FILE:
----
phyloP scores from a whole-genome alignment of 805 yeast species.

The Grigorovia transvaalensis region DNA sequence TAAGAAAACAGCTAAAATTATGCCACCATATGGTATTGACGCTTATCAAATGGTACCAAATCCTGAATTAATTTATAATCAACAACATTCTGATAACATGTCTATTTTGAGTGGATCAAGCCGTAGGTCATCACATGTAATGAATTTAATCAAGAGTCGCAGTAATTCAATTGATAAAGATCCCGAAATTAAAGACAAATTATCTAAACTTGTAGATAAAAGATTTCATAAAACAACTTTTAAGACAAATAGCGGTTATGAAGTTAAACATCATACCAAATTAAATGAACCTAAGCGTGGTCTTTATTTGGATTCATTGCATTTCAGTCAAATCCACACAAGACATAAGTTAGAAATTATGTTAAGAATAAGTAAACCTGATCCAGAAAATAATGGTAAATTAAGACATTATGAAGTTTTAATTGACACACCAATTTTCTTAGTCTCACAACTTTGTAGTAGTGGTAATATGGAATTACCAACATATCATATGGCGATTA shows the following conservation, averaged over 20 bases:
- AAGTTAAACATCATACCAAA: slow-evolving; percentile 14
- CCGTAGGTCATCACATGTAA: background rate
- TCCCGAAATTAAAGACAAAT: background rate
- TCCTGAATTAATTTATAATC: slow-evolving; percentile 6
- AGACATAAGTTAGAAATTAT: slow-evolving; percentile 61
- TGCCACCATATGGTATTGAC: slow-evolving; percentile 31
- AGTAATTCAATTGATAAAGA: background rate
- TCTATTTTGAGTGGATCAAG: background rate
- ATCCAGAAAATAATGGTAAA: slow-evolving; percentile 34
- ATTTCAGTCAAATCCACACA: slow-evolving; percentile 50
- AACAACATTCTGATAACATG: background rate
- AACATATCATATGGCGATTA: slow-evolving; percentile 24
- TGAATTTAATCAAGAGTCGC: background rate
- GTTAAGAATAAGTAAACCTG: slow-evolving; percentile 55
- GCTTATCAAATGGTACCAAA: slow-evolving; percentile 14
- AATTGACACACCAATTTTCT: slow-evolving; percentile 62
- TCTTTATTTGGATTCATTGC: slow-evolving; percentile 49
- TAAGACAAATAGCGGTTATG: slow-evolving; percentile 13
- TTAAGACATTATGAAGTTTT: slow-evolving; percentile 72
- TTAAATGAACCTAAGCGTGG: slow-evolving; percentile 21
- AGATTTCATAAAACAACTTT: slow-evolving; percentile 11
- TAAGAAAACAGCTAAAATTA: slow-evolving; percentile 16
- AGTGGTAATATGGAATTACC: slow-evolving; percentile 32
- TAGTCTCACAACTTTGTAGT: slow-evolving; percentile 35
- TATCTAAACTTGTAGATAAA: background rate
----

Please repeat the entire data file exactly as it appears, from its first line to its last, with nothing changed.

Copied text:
phyloP scores from a whole-genome alignment of 805 yeast species.

The Grigorovia transvaalensis region DNA sequence TAAGAAAACAGCTAAAATTATGCCACCATATGGTATTGACGCTTATCAAATGGTACCAAATCCTGAATTAATTTATAATCAACAACATTCTGATAACATGTCTATTTTGAGTGGATCAAGCCGTAGGTCATCACATGTAATGAATTTAATCAAGAGTCGCAGTAATTCAATTGATAAAGATCCCGAAATTAAAGACAAATTATCTAAACTTGTAGATAAAAGATTTCATAAAACAACTTTTAAGACAAATAGCGGTTATGAAGTTAAACATCATACCAAATTAAATGAACCTAAGCGTGGTCTTTATTTGGATTCATTGCATTTCAGTCAAATCCACACAAGACATAAGTTAGAAATTATGTTAAGAATAAGTAAACCTGATCCAGAAAATAATGGTAAATTAAGACATTATGAAGTTTTAATTGACACACCAATTTTCTTAGTCTCACAACTTTGTAGTAGTGGTAATATGGAATTACCAACATATCATATGGCGATTA shows the following conservation, averaged over 20 bases:
- AAGTTAAACATCATACCAAA: slow-evolving; percentile 14
- CCGTAGGTCATCACATGTAA: background rate
- TCCCGAAATTAAAGACAAAT: background rate
- TCCTGAATTAATTTATAATC: slow-evolving; percentile 6
- AGACATAAGTTAGAAATTAT: slow-evolving; percentile 61
- TGCCACCATATGGTATTGAC: slow-evolving; percentile 31
- AGTAATTCAATTGATAAAGA: background rate
- TCTATTTTGAGTGGATCAAG: background rate
- ATCCAGAAAATAATGGTAAA: slow-evolving; percentile 34
- ATTTCAGTCAAATCCACACA: slow-evolving; percentile 50
- AACAACATTCTGATAACATG: background rate
- AACATATCATATGGCGATTA: slow-evolving; percentile 24
- TGAATTTAATCAAGAGTCGC: background rate
- GTTAAGAATAAGTAAACCTG: slow-evolving; percentile 55
- GCTTATCAAATGGTACCAAA: slow-evolving; percentile 14
- AATTGACACACCAATTTTCT: slow-evolving; percentile 62
- TCTTTATTTGGATTCATTGC: slow-evolving; percentile 49
- TAAGACAAATAGCGGTTATG: slow-evolving; percentile 13
- TTAAGACATTATGAAGTTTT: slow-evolving; percentile 72
- TTAAATGAACCTAAGCGTGG: slow-evolving; percentile 21
- AGATTTCATAAAACAACTTT: slow-evolving; percentile 11
- TAAGAAAACAGCTAAAATTA: slow-evolving; percentile 16
- AGTGGTAATATGGAATTACC: slow-evolving; percentile 32
- TAGTCTCACAACTTTGTAGT: slow-evolving; percentile 35
- TATCTAAACTTGTAGATAAA: background rate